The number of Americans filing for unemployment benefits jumped to a more than two-year high last week amid a surge in applications in hurricane-ravaged Texas, but the underlying trend remained consistent with a strong labor market.
The surge in claims reported by the Labor Department on Thursday offered an early glimpse of Hurricane Harvey’s impact on the economy. The storm unleashed unprecedented flooding in Houston, disrupting oil, natural gas and petrochemical production and forcing a temporary closure of refineries.
As Texas tries to recover from the late August storm, Florida is bracing for Hurricane Irma, which is expected to make landfall over the weekend.
Economists say Harvey could put a dent in third-quarter gross domestic product and hold back job growth in September. But they expect any lost output to be recouped in the fourth quarter and payrolls growth to rebound in October.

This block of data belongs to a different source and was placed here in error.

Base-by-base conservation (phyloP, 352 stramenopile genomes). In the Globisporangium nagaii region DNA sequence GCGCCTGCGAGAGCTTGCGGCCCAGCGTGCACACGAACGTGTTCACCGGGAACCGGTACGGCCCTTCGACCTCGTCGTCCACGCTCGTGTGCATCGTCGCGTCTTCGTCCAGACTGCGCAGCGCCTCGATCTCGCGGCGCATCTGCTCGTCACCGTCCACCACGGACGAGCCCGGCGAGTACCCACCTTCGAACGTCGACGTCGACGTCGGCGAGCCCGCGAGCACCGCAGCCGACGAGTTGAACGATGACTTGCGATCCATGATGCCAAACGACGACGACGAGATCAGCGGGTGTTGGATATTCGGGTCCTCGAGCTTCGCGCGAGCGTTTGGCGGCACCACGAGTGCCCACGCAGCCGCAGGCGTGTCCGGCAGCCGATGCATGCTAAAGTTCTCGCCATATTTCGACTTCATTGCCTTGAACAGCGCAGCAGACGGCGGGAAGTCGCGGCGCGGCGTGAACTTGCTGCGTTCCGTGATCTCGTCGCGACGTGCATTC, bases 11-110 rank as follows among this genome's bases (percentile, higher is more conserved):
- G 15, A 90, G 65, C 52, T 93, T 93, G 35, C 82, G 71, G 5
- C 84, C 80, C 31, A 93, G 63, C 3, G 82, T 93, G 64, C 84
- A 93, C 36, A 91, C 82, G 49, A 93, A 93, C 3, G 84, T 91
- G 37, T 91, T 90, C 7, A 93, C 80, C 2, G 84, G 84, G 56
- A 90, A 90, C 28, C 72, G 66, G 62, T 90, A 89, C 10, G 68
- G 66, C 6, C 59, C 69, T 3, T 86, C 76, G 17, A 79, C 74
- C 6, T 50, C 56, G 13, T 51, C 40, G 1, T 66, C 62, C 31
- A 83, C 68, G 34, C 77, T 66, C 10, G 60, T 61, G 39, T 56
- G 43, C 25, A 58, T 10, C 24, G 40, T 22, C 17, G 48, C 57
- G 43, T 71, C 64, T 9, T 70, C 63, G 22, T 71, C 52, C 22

“The near-term economic impact of what increasingly appears to be two severe natural disasters in close proximity to one another will be a clear negative,” said Jim Baird, chief investment officer at Plante Moran Financial Advisors in Kalamazoo, Michigan. “Having said that, the national economy appears to remain on track.”
Initial claims for state unemployment benefits surged 62,000 to a seasonally adjusted 298,000 for the week ended Sept. 2, the highest level since April 2015, the Labor Department said. The weekly increase was the largest since November 2012. A Labor Department official said last week’s data had been impacted by Hurricane Harvey.